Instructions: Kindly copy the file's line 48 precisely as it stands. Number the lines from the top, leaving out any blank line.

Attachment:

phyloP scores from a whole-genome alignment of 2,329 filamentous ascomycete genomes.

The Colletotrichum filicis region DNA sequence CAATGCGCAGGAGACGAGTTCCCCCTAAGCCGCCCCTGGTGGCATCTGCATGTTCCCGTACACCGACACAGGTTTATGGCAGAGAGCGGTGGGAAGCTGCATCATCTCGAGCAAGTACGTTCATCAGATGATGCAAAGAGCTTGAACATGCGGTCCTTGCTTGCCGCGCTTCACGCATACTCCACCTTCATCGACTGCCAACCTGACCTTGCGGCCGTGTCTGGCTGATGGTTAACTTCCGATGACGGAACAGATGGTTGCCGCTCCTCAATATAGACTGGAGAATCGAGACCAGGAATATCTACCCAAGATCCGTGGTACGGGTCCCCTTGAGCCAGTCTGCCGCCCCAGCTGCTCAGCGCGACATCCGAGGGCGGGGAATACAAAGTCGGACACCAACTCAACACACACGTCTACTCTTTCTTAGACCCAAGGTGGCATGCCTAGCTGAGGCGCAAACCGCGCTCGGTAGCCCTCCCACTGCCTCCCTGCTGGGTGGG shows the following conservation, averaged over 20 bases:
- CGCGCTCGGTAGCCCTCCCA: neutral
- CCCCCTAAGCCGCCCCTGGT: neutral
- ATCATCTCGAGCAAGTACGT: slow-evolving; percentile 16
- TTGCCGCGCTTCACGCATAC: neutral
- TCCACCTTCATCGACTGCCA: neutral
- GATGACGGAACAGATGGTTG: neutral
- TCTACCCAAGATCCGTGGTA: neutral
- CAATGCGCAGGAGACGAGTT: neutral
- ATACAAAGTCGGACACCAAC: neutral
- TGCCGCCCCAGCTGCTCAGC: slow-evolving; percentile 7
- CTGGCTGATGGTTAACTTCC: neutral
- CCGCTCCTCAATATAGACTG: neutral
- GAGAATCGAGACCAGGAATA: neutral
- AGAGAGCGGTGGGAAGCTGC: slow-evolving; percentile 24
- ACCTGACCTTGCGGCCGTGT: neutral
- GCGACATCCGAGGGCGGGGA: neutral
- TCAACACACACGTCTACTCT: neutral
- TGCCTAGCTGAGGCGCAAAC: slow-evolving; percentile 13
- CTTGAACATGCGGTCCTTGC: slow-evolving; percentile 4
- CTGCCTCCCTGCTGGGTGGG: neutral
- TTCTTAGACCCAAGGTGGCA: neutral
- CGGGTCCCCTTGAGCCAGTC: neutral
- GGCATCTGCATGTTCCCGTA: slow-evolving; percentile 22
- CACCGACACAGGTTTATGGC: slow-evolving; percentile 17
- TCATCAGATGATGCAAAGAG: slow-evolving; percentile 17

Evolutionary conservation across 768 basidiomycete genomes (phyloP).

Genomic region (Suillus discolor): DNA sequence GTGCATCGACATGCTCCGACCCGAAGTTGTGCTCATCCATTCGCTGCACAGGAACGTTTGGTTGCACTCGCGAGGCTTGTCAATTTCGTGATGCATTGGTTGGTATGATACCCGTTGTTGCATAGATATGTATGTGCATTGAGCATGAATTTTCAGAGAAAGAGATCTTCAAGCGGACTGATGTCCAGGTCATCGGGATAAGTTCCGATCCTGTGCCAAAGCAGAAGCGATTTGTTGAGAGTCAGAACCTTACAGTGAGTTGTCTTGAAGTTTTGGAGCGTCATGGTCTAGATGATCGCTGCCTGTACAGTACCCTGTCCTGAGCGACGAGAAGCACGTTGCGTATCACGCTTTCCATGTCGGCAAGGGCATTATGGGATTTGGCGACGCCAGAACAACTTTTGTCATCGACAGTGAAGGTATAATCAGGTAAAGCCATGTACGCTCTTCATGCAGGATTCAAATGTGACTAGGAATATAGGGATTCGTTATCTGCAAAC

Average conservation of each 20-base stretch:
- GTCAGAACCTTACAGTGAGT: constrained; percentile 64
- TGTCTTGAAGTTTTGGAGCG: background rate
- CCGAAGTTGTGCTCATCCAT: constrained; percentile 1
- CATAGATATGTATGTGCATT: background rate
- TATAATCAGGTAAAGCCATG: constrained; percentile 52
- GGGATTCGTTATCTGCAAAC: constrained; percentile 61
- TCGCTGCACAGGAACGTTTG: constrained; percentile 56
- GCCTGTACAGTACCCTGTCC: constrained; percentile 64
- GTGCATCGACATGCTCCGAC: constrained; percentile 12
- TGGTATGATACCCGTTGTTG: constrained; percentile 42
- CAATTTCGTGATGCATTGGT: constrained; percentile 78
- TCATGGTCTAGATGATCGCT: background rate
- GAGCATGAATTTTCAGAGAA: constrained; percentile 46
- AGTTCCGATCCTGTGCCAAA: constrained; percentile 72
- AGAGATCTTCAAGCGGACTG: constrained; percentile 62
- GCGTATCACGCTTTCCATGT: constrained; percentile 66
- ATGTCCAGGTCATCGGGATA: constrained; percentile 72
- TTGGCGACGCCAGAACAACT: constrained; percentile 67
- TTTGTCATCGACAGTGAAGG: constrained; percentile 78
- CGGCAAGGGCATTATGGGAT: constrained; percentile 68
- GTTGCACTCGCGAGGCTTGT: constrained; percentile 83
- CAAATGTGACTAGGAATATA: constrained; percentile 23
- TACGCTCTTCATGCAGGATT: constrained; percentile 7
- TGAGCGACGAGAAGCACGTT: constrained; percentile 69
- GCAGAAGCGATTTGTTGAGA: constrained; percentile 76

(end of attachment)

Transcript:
- TTGGCGACGCCAGAACAACT: constrained; percentile 67